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HSTRisk: Addressing Cyber Risk Under the New DHS Directive

The new DHS Binding Operational Directive 19-02 has been released and has made news for mandating an increased control posture. It contains two new required actions. The first involves ensuring the scope of the vulnerability scans are correct but it’s the second that has made waves: the need to accelerate the patching schedule for government agencies to 15 days for a critical security flaw, 30 days for a vulnerability with a high severity rating.

I’d argue there is a third hidden requirement that agencies are likely to run into when they try to comply with the new directive, and it stems from some basic limitations in the way the federal frameworks address cyber risk.

Closing the gap from vulnerability discovery to closure is indisputably a net positive. In the parlance of risk management, what is being done is not only reducing attack surface but also limiting the window of vulnerability (WOV). Zero-day exploits are more potent prior to a vendor patch being made available. This initially discovered yet pre-disclosure period is so valuable that it has nation-state interest as a potential cyber weapon. The government’s Vulnerabilities Equities Process (VEP) even suggests that a stockpile of zero-day exploits held in reserve is a national security interest. So, encouraging our government organizations to patch quickly is helpful in closing a clear gap that exists among the Internet-accessible systems.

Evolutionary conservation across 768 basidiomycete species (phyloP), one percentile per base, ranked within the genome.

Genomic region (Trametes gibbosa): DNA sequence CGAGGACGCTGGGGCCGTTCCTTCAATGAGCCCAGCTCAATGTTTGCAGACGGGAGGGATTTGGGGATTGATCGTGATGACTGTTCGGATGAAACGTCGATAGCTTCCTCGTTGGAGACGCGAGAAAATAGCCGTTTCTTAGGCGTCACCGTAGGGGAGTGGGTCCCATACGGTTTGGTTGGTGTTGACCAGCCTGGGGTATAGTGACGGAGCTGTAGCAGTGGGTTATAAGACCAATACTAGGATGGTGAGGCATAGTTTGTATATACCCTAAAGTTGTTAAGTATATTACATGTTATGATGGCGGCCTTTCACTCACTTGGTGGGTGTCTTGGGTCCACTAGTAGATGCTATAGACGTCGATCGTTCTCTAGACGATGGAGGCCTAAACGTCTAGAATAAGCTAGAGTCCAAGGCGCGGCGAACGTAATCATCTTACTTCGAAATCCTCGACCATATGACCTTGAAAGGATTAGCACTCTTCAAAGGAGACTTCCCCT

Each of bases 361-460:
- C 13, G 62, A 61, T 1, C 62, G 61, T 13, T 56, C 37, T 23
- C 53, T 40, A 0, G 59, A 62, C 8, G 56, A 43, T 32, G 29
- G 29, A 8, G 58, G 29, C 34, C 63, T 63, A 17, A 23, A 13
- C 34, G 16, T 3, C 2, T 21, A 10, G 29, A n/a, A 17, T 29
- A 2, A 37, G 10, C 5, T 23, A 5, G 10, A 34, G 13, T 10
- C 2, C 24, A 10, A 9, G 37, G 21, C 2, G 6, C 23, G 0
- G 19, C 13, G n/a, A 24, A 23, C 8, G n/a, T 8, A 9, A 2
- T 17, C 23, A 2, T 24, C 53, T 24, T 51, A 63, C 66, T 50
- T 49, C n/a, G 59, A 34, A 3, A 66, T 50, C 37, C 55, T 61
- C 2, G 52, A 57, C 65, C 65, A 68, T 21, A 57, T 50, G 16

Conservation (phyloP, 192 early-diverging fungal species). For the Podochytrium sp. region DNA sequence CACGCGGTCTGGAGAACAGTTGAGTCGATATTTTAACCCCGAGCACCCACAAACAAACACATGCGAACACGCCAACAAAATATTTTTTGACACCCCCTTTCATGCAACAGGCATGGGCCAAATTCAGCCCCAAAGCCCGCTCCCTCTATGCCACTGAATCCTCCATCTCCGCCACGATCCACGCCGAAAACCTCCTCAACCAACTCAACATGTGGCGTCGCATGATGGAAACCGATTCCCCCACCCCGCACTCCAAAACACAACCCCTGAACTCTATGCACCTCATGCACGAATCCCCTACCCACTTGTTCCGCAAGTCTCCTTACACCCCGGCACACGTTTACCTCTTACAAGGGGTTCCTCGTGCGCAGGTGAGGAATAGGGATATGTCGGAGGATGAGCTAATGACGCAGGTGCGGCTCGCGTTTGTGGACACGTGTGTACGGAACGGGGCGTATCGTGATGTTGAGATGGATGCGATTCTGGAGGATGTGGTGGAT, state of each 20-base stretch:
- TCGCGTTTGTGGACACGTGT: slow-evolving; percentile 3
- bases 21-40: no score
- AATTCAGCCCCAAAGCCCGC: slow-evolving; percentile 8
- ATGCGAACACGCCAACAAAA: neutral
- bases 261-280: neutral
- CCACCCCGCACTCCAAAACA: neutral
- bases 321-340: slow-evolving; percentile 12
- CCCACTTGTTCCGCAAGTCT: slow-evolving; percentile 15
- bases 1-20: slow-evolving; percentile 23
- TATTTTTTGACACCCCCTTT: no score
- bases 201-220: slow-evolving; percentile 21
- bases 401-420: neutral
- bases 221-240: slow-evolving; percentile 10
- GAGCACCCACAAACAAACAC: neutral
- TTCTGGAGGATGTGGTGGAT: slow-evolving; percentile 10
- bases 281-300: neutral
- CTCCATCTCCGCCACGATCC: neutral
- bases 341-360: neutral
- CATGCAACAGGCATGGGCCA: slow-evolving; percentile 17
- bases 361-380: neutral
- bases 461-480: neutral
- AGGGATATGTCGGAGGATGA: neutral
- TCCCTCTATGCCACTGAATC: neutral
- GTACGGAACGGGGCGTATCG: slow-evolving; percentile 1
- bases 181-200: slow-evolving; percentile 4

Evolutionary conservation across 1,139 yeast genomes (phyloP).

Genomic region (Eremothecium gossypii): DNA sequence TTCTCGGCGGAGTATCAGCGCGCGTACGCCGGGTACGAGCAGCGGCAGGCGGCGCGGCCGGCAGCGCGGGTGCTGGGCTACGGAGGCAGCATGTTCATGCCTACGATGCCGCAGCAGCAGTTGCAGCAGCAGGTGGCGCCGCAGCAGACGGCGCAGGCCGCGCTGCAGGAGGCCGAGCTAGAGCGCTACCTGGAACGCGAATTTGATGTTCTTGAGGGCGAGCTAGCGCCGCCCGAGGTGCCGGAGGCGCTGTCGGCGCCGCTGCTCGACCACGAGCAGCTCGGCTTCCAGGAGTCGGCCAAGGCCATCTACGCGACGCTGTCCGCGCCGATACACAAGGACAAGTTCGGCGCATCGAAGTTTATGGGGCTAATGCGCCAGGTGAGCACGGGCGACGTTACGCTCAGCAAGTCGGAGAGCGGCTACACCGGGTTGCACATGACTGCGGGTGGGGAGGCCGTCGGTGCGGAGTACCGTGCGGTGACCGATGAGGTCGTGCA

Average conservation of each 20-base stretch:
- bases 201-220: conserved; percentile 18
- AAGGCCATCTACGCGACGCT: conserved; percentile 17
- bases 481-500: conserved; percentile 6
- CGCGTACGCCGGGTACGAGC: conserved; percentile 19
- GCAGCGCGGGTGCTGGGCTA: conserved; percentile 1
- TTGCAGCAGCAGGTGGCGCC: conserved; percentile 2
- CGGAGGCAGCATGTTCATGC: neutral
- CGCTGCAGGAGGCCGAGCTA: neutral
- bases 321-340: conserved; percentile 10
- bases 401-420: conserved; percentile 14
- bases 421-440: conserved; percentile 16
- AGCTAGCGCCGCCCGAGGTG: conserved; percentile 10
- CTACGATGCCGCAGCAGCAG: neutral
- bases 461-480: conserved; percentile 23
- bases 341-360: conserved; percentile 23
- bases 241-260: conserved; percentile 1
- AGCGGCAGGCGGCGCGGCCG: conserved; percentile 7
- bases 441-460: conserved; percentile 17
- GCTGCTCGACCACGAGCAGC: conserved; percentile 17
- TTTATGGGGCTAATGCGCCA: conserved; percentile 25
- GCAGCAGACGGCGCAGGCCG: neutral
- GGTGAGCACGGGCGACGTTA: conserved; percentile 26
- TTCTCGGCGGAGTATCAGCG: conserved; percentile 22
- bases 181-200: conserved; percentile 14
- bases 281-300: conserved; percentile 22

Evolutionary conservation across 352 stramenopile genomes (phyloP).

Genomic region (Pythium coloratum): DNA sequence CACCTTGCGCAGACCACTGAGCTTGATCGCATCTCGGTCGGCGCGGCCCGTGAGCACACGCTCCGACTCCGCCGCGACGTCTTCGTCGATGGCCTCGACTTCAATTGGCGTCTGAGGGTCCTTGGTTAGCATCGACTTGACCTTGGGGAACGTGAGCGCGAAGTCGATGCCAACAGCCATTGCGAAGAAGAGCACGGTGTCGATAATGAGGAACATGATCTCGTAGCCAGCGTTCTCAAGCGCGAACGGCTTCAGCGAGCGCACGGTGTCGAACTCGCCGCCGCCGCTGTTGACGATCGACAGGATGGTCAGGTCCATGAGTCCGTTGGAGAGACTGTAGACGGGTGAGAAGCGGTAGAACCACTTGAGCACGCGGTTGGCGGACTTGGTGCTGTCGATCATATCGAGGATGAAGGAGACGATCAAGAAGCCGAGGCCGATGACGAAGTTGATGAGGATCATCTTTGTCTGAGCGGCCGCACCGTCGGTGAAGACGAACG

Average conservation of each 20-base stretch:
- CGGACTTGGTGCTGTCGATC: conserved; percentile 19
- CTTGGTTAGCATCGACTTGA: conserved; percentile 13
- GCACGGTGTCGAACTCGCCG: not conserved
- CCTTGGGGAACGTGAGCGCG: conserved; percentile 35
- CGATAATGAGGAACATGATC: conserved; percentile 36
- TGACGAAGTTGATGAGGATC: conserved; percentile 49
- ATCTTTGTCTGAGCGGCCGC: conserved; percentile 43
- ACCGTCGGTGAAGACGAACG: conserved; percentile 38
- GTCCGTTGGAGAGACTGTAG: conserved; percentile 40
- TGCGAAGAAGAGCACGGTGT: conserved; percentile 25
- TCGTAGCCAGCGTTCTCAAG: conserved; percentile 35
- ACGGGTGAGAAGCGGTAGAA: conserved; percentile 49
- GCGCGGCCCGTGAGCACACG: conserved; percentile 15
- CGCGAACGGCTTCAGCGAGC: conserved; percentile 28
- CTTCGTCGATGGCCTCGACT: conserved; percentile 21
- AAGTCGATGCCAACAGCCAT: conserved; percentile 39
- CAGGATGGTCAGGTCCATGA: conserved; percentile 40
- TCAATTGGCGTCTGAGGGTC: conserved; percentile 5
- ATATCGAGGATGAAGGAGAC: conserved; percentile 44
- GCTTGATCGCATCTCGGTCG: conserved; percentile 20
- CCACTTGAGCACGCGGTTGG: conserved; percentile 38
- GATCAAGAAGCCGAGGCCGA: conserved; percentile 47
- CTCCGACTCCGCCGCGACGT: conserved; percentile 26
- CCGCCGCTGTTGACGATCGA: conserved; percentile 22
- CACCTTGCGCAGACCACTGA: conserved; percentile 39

Here’s where some underlying assumptions may hinder the way in which agencies could approach cyber risk more effecively. Directive 19-02 continues the practice of relying on the Common Vulnerability Scoring System (CVSS) framework to determine vulnerability criticality, which suggests that agencies use the base score by default. Although, where practical, the CVSS framework allows for modification of the base score using environmental metrics to localize the scores. CVSS uses this additional variable to provide a weight to the score that favors highly critical systems. As a result, it requires that an agency has already prioritized their systems using the CIA triad: confidentiality, integrity, and availability. Effectively, this means having a risk rating for each IT asset in your environment. By not adding this additional scoring, it has the effect of treating all the systems on your network as equal.

If you are attempting to patch all critical vulnerabilities on external systems in 15 days (per the new directive), for any reasonably sized organization this will likely mean you need to automate that patching process. The previous guidance allowed 30 days and, within that timeline, manual processes could likely manage the load, even for moderately sized organizations. Automated patching probably means that you need to acquire a new tool, reconfigure one that you already have, or design and build an entire vulnerability management process (VMP), inclusive of the necessary tools and the temporary staffing uplift to put it all into practice. There is very clearly a cost to comply with this and, so too, the cost for not accomplishing this task needs to be evaluated.

This is where federal standards and practices on cyber risk fall short. Determining risk ratings for your IT assets and evaluating economic impact of noncompliance with 19-02 can’t effectively be done without using a Cyber Risk Quantification (CRQ) model.

Non-CRQ models rely on flawed ordinal-number based systems or direct selection of the risk variable labels. You know you are in the realm of bad modeling when you find yourself considering whether likelihood is High or Medium-High versus estimating how often these critical vulnerabilities will be attacked in a year.